The highlighted words illustrate the less than stellar old space rocket design that the Delta 4 Heavy represents, and that ULA is perpetuating as long as it uses this rocket. Rather than redesign so that these torn diaphragms will no longer be a problem, it appears they will simply make sure this design is tested and works, for this launch. Thus, this issue has the possibility of reappearing in a future launch.

Wouldn’t it be better to upgrade and eliminate such a problem, for good, once it is identified? That appears to be SpaceX’s strategy, and the consequence is that their rockets and spacecraft get increasingly more reliable with time.

Anyway, if ULA’s schedule holds, it means there will be two launches at Cape Canaveral in less than 24 hours, as SpaceX is aiming for another Starlink launch the day earlier.

ULA’s Delta 4 Heavy: Launch abort at T-3 seconds tonight

Delta 4 Heavy immediately after engine shutdown

UPDATE: It appears ULA will need at least a week to analyze the situation before attempting another launch. It also appears that SpaceX is going forward with its two launches on August 30.

—————————
Tonight’s attempt by ULA to launch a National Reconnaissance Satellite on its Delta 4 Heavy rocket was aborted at T-3 seconds when the rocket’s main engines did an automatic abort. The image to the right shows the rocket immediately after the engines shut down, the smoke clearing and the rocket still sitting on the launch pad.

They are presently unfueling the rocket and will not launch tonight. They have not set a new launch date, and there is also no word on whether this launch delay will force delays in the two SpaceX launches set for August 30th. My guess is that the issue tonight will take time to assess, so they will give up their place in line and let SpaceX proceed as planned.

In watching ULA’s broadcast tonight, as well as reviewing the issues that prevented launch two days ago, I was struck by several things. First, ULA’s promo films to tout the wonders of the Delta family of rockets actually made them seem incredibly clunky and complex. There seemed to be too many pieces and complex operations to get the rocket ready for launch, which makes sense as Delta rockets are very costly and not competitive with today’s market. This is the exact reason ULA is in the process of retiring the entire Delta family. They will complete the already purchased and scheduled launches, but in the future will use their new Vulcan rocket for similar future bids.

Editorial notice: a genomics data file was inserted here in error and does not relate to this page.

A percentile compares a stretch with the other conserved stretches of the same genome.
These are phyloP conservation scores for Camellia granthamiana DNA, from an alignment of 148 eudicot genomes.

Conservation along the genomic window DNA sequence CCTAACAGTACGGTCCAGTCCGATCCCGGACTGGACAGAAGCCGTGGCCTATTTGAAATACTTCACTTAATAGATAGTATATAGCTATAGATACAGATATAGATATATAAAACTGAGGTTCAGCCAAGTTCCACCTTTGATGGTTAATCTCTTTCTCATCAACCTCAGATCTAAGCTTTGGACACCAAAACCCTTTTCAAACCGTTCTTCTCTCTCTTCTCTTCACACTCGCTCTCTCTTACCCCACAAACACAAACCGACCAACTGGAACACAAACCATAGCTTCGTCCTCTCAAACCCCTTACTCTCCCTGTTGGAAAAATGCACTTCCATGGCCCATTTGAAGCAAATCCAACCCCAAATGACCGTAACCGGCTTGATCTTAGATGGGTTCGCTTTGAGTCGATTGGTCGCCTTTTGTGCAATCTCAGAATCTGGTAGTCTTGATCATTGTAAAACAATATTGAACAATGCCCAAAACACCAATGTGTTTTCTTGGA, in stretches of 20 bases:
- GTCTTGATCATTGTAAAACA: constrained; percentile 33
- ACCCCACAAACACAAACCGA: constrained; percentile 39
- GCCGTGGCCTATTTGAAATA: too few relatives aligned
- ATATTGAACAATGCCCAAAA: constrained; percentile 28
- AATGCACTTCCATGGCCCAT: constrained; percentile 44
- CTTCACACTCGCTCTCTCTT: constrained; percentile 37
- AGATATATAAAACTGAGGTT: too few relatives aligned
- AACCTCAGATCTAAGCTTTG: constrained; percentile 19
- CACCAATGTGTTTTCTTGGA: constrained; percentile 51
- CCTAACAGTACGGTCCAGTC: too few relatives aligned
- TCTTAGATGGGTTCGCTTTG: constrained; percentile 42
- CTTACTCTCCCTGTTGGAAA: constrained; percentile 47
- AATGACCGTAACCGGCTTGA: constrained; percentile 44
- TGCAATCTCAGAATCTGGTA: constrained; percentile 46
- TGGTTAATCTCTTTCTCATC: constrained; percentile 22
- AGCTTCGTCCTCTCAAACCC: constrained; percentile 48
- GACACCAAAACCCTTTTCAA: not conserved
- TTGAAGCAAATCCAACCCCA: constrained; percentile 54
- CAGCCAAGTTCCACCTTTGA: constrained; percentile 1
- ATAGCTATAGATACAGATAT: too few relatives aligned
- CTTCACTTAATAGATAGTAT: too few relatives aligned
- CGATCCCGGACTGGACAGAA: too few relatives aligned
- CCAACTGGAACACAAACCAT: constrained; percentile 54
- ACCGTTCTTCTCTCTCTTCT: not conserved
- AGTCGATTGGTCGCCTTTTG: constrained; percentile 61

Second, the number of minor and major technical issues during both countdowns reinforced my impressions above. This is a very complex rocket to launch, and that complexity apparently leads to many issues that make launch difficult.

For the scrub on August 26 they first had two blown fuses in a launchpad heater that had to be replaced, then a pneumatics system issue that was apparently not solved during the countdown. When they scrubbed, however, they said they did it because of “several problems,” not just this one.

On tonight’s launch they first had an issue with a fuel valve, then several fuel sensor alarms gave them problems, requiring them to disable them to proceed, then the temperatures in the payload electronics posed an issue that after some analysis was considered acceptable. These issues caused the launch to be delayed by about an hour and a half.

Finally, the rocket’s main engines shut down at the rescheduled lift-off time.

It might not be fair, but in comparing this ULA launch effort with the numerous countdowns by SpaceX the differences were stark. SpaceX has had comparable few issues during recent launches, with only one launch recently scrubbed due to a technical issue in July. Moreover, the company’s launch team has several times had similar launch aborts at T-0, and still were able to recycle everything and proceed to launch immediately.

All these impressions once again suggest that ULA is making the right decision to retire Delta. That it is going to take them several more years however to launch several more government surveillance satellites raises questions about the decisions of our government to pay for such a unwieldy and expensive rocket. There now are better and cheaper options available.

Five American launches in two days!

Capitalism in space: Though the first launches in the string of four American launches that was initially scheduled to begin two days ago and continue through the weekend was delayed because of weather and then technical issues, all these delays have done is pack those scheduled launches into a shorter time period, with the addition of a fifth launch!

If all goes as scheduled (hardly guaranteed), we will see five launches from three spaceports and four private companies in less than two days. The schedule, as of this moment:

August 29th at 2:04 am (Eastern): ULA’s Delta 4 Heavy to launch a military reconnaissance satellite from Cape Canaveral. The company’s webcast of the launch can be seen here.

August 29th at 11:05 pm (Eastern): Rocket Lab’s Electron rocket will launch a commercial radar satellite from New Zealand. The launch can be watched at the company’s live stream channel.

August 30th at 10:08 am (Eastern): SpaceX’s Falcon 9 will launch more of its Starlink satellites from Cape Canaveral. All SpaceX launches are live streamed from SpaceX’s website, though the links are not yet up.